Prioritizing Relationships Over Flash



By Bobby Benavides 

One of the key pieces of many youth ministries is event planning. Youth workers are often trying to figure out how to create a program that will draw in the crowd and, potentially, grow the group. We pour our time and energy into the environment, program, playlist, social media tags, the perfect Instagram image, and much more. We hope all of this is what our kids will remember.

And they might remember the event, at least for a little while. They will remember the activities and messy games. They will remember the great music. We hope they will remember the message we tried to convey before the nerf war begins, but we know we have to keep the illustrations on point, so those are perfectly planned too.

Great job!

However, what if we poured just as much energy into giving our students our personal connection, like we pour into our program planning?

Please, follow me on this: I’m not saying planning events is wrong, nor am I saying holding special programs needs to stop. Every element of student ministry is vital.

Yet, the most important piece of student ministry is you (well, it’s Jesus, of course – but teenagers often experience Jesus through you). You will most often be what the students remember. The time they had with you sharing your failures and successes. Discussing your faith journey, and encouraging them in theirs, is so valuable and essential for their future connection with Christ and the church. Yet we tend to push those to the side as we focus on planning the next big thing, whatever that may be.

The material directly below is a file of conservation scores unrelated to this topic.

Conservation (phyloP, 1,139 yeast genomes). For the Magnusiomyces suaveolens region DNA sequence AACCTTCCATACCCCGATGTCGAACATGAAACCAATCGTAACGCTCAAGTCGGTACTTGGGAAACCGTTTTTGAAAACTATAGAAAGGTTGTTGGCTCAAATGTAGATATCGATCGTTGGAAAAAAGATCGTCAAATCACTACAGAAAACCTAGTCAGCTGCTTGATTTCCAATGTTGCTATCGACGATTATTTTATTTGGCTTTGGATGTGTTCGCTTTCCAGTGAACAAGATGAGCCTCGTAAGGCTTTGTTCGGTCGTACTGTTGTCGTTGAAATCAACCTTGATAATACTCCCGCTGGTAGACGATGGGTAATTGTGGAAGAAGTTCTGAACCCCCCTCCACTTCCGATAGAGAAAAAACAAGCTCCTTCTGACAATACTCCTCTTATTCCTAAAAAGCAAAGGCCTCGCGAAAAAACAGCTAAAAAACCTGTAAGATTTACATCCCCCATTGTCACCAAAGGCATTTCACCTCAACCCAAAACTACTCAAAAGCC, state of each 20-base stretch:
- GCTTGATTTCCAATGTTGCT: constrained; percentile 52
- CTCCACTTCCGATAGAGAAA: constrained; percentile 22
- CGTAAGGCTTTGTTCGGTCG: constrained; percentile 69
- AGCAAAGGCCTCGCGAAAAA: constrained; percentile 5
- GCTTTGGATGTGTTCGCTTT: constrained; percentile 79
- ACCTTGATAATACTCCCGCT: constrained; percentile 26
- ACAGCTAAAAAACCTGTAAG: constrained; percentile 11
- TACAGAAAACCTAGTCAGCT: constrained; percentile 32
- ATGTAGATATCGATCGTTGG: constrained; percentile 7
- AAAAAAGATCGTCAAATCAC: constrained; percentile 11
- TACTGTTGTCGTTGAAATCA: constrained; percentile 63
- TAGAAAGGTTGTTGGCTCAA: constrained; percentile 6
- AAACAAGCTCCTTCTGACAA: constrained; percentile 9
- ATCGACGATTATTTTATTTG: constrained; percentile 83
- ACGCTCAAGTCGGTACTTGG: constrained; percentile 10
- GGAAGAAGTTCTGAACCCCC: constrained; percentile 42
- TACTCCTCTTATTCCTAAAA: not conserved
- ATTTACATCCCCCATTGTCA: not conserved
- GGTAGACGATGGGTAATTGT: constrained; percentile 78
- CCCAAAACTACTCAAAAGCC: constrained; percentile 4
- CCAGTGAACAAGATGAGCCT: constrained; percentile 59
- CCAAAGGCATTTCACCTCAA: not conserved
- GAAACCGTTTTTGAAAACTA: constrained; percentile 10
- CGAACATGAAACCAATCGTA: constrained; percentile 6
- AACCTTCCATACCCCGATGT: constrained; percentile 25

For many of you, your budget and time is limited as it is. You hear of complex and impressive programs other churches host and you can only dream of having enough volunteers to hold a 2-hour special event, let alone an all-nighter. So, for you, what better way to leave a lasting impression than being connected with your students deeply, so they find more value in you, than your event.

It can be nice to plan cool events and trips. Strobe lights and fog machines aren’t inherently evil. But those bells and whistles aren’t what change lives. Jesus most often changes lives in the context of relationships. So we need to be even more intentional about our discipling relationships with our kids than we are with the planning of our EXTREME NERF WAR MESSY GAME OLYMP-EXTRAVAGANZA (not a real event, but could be?).

The future of your students’ spiritual growth depends on your relationships with them, not the playlist you picked.

Focus on relationships. Focus on discipleship. Take the time to pour into the lives of the students you have, and plan well, so more students can enter into your life for closer and deeper relationships.